Dog owners, so the joke goes, tend to resemble their pets. The same goes for Ninja Tune – a label forged in the image of its makers.
Throughout the eighties, Coldcut were making kaleidoscopic pop music that slung hip-hop, broken beat and Plunderphonics into an (audiovisual) blender. Since its inception in 1990, Ninja Tune has been a similarly freewheeling force for good. Its discography – sometimes arch, often kooky, invariably off-piste – remains one of the most diverse around. Artists like The Cinematic Orchestra, Mr Scruff and Bonobo have broken through into the public consciousness, but there’s always been plenty of room for oddities like Kid Koala and Daedelus. Factor in the various artists on sister labels Big Dada and Brainfeeder, and you’ve got one of the knottiest family trees around. It’s less a stable than a menagerie.
Ninja Tune have already knocked out some top releases this year: Slugabed’s Time Team, Plug’s long-lost Back In Time and a great remix set of Bonobo’s Black Sands are among the spoils. Their latest venture is their upcoming Tiger x Hidden Depths event at Fabric on May 16, which sees Tiger Beer and Black Atlantic join forces with FACT to toast the label’s output – check the Facebook page here. Thundercat will be performing his second ever UK live show, and squiggly synth-manipulator Slugabed will be performing live. The inimitable Floating Points and Big Dada’s Offshore will also be stopping by. FACT will be streaming footage from the night.
Amid torrential April showers, FACT’s Joseph Morpurgo sat down with Coldcut’s Jon More and Ninja Tune MD Peter Quicke at (the newly revamped) Ninja Tune HQ in Kennington, South London. On the agenda? Acid house, Mercury winners and the polishing of pebbles.
“We were minstrels in a way, travelling from town to town entertaining people with our skills. But at the end of the day, it was really just about a sparkly jacket and smoke and mirrors.”
Jon More: “Well, back in the mists of time, around the turn of the 1990s, we went off to Japan, Matt and I. We were having a fairly gruesome time as a lot of artists do with their major label – we were actually signed to an independent, although they acted as if they were a major label, and we were fed up with the whole thing. We went over there, got very inspired by the Japanese culture, the change of scenery. We were there for three weeks. We did thirteen gigs in three weeks, it was pretty full on.
“And both Matt and I just really got into ninjas. I saw this old television programme in the hotel room with the sound down. And when you turn the sound down on the TV programme, it takes on a different meaning in some respects. You can see the cracks, and it was just interesting how much the sound can contribute towards you not actually seeing the cardboard cut-out, homemade nature of a lot of productions. In this programme, The Ninjas, it was all smoke and mirrors, and intrigue, and popping here and popping there…and it just reminded me of Matt and I, and what we were doing. Which was that we wanted to have all these different characters. We were minstrels in a way, travelling from town to town entertaining people with our skills. But at the end of the day, it was really just about a sparkly jacket and smoke and mirrors [laughs].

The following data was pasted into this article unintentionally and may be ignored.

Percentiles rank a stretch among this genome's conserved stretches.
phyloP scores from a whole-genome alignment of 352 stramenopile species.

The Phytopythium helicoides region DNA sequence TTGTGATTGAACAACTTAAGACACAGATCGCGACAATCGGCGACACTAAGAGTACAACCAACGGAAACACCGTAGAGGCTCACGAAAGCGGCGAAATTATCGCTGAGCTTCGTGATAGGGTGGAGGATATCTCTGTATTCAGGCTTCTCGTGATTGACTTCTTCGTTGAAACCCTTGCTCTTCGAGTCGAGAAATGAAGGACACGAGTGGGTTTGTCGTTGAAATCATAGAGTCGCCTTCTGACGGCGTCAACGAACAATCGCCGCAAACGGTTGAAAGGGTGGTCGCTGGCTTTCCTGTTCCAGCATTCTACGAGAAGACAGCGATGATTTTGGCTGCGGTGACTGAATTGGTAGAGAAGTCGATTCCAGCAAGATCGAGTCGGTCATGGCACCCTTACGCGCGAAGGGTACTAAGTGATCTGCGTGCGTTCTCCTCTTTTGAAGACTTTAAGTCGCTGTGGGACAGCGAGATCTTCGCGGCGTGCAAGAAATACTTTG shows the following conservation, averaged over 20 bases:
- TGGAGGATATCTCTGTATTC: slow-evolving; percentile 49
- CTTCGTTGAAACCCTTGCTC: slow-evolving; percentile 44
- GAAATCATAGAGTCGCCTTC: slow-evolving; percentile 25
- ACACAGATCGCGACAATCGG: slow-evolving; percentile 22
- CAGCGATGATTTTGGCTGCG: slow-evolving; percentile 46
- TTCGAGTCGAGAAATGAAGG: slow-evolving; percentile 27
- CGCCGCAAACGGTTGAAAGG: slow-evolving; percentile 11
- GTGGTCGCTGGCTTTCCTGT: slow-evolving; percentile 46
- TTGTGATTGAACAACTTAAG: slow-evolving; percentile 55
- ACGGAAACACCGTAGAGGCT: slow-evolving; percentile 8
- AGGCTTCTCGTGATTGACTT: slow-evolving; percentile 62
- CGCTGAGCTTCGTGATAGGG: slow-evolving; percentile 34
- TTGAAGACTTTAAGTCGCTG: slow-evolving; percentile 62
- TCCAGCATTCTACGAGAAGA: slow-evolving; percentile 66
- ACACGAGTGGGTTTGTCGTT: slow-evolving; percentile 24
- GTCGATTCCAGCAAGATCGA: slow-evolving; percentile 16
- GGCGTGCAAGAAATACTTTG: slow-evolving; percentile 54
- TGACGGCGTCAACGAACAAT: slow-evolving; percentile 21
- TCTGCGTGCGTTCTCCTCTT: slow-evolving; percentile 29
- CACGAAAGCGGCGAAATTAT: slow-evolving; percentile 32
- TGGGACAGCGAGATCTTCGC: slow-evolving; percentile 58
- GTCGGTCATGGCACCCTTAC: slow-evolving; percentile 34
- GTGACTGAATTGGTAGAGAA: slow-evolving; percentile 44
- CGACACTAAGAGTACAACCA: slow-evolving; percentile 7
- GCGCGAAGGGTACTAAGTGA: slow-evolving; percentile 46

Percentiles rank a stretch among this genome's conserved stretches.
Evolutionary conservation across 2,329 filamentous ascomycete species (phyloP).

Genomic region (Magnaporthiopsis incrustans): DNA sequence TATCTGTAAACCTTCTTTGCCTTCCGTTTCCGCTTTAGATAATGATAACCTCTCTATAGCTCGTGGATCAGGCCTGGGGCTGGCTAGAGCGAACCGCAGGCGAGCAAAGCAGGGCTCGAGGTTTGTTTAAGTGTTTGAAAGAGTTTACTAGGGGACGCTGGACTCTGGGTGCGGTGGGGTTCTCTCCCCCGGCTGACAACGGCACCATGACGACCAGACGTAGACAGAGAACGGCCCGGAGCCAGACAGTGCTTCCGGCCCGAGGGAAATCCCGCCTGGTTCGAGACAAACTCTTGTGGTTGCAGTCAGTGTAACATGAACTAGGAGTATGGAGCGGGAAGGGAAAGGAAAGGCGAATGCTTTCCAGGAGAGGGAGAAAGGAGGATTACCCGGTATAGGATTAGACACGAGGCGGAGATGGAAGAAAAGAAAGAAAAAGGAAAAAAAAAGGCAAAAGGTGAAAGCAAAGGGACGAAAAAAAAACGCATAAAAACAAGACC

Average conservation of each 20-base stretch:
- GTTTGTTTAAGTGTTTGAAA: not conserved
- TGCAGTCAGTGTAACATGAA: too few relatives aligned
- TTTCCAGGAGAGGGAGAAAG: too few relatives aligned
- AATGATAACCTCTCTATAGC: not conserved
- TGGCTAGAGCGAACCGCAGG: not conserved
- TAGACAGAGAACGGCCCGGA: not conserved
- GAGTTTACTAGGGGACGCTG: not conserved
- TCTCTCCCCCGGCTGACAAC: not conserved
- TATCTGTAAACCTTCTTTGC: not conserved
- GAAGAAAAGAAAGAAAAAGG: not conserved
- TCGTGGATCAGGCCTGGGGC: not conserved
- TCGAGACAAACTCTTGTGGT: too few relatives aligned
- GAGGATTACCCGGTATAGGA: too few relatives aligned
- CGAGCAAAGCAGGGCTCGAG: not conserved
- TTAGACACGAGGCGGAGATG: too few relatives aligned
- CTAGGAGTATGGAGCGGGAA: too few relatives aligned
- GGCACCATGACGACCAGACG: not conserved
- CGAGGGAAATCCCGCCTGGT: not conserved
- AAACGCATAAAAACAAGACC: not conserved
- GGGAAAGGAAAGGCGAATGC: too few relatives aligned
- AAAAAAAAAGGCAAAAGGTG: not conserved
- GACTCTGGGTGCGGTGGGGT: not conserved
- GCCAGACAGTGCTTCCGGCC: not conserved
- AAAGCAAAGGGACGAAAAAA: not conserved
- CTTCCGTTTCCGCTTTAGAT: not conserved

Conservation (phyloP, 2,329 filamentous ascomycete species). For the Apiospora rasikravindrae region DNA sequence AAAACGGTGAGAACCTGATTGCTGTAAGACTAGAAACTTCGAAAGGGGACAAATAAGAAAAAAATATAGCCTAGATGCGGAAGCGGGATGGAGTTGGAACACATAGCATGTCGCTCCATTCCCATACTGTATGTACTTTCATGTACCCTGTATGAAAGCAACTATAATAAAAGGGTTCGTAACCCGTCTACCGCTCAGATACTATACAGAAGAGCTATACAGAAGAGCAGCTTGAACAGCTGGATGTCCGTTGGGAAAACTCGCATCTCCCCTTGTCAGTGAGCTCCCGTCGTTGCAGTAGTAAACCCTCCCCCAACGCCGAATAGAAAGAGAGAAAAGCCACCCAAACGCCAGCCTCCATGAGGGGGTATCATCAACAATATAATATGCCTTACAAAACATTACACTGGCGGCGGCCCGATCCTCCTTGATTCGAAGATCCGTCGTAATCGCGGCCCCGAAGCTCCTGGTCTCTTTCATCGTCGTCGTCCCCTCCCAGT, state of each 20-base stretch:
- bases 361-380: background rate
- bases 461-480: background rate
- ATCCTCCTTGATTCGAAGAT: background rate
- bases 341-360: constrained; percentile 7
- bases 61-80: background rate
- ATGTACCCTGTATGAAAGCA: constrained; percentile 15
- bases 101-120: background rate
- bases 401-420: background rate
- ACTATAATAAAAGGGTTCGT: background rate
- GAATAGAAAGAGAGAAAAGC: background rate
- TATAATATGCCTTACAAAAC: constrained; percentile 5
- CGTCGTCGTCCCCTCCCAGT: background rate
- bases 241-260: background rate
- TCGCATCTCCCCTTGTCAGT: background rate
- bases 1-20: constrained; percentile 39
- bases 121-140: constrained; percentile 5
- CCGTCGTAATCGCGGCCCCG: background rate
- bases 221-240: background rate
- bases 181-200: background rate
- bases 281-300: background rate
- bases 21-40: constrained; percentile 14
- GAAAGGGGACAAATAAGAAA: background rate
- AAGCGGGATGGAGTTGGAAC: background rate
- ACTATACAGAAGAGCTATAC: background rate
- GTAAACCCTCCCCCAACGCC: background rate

“We described Ninja Tune as our ‘multicolour escape pod’. It was a vehicle for us to just really go back and experiment.”
“Matt found this cut-out-and-keep ninja in a book that we were given, and really liked that as well. So, we just got talking about it, came back here, back to our studio, and decided to form Ninja Tune. Matt did the very, very first design for it which was pretty much a stickman. It looked like The Saint.”
Peter Quicke: “It was on a white label. It was just drawn onto the first white labels.”
JM: “We made the first two albums, I think. Zen Breaks and DJ Food Vol 1.”
PQ: “They had to be under different names because Coldcut were still contracted to Big Life. I think it was Big Life/Polydor by then.”
JM: “It was, yeah. That’s when the trouble started. It was a vehicle. We described it as our ‘multicolour escape pod’. It was a vehicle for us to just really go back and experiment. Because prior to that, Coldcut had started in Matt’s bedroom above a butcher’s in Finsbury Park making records using a cassette machine. And within a ridiculously short period of time we were on Top Of The Pops, we were front page of the NME. ‘You’ve got to make an album.’ ‘Gaagh? What’s an album?’ We were DJs, we loved 12”s.